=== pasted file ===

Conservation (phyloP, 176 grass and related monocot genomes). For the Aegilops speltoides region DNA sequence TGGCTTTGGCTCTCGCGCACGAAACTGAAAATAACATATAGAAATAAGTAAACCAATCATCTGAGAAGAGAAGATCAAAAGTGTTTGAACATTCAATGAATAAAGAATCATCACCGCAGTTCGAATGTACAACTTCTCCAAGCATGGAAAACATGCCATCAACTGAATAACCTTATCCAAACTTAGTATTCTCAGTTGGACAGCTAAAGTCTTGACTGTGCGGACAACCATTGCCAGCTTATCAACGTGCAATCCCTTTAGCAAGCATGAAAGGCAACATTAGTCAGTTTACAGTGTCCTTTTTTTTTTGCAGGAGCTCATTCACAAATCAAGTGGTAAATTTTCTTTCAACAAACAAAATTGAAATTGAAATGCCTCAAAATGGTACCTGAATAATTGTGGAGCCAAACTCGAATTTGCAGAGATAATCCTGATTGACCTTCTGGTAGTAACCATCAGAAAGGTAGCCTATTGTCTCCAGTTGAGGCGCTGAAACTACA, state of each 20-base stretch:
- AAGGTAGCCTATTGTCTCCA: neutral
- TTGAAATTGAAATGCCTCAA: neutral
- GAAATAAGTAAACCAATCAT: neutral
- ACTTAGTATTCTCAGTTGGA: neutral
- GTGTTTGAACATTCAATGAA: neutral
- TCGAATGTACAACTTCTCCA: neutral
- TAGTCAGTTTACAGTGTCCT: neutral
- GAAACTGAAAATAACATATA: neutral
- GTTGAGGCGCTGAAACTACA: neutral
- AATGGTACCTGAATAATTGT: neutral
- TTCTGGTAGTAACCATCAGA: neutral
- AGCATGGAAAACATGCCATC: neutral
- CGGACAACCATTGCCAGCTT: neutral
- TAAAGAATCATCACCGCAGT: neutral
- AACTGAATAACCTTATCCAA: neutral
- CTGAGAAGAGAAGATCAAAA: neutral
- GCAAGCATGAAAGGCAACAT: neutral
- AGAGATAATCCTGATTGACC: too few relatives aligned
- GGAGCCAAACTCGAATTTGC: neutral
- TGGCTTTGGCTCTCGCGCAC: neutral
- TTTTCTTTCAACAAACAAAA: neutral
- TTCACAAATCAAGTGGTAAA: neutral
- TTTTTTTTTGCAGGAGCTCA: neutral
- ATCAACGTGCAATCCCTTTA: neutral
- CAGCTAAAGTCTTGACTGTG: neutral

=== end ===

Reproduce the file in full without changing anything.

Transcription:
Conservation (phyloP, 176 grass and related monocot genomes). For the Aegilops speltoides region DNA sequence TGGCTTTGGCTCTCGCGCACGAAACTGAAAATAACATATAGAAATAAGTAAACCAATCATCTGAGAAGAGAAGATCAAAAGTGTTTGAACATTCAATGAATAAAGAATCATCACCGCAGTTCGAATGTACAACTTCTCCAAGCATGGAAAACATGCCATCAACTGAATAACCTTATCCAAACTTAGTATTCTCAGTTGGACAGCTAAAGTCTTGACTGTGCGGACAACCATTGCCAGCTTATCAACGTGCAATCCCTTTAGCAAGCATGAAAGGCAACATTAGTCAGTTTACAGTGTCCTTTTTTTTTTGCAGGAGCTCATTCACAAATCAAGTGGTAAATTTTCTTTCAACAAACAAAATTGAAATTGAAATGCCTCAAAATGGTACCTGAATAATTGTGGAGCCAAACTCGAATTTGCAGAGATAATCCTGATTGACCTTCTGGTAGTAACCATCAGAAAGGTAGCCTATTGTCTCCAGTTGAGGCGCTGAAACTACA, state of each 20-base stretch:
- AAGGTAGCCTATTGTCTCCA: neutral
- TTGAAATTGAAATGCCTCAA: neutral
- GAAATAAGTAAACCAATCAT: neutral
- ACTTAGTATTCTCAGTTGGA: neutral
- GTGTTTGAACATTCAATGAA: neutral
- TCGAATGTACAACTTCTCCA: neutral
- TAGTCAGTTTACAGTGTCCT: neutral
- GAAACTGAAAATAACATATA: neutral
- GTTGAGGCGCTGAAACTACA: neutral
- AATGGTACCTGAATAATTGT: neutral
- TTCTGGTAGTAACCATCAGA: neutral
- AGCATGGAAAACATGCCATC: neutral
- CGGACAACCATTGCCAGCTT: neutral
- TAAAGAATCATCACCGCAGT: neutral
- AACTGAATAACCTTATCCAA: neutral
- CTGAGAAGAGAAGATCAAAA: neutral
- GCAAGCATGAAAGGCAACAT: neutral
- AGAGATAATCCTGATTGACC: too few relatives aligned
- GGAGCCAAACTCGAATTTGC: neutral
- TGGCTTTGGCTCTCGCGCAC: neutral
- TTTTCTTTCAACAAACAAAA: neutral
- TTCACAAATCAAGTGGTAAA: neutral
- TTTTTTTTTGCAGGAGCTCA: neutral
- ATCAACGTGCAATCCCTTTA: neutral
- CAGCTAAAGTCTTGACTGTG: neutral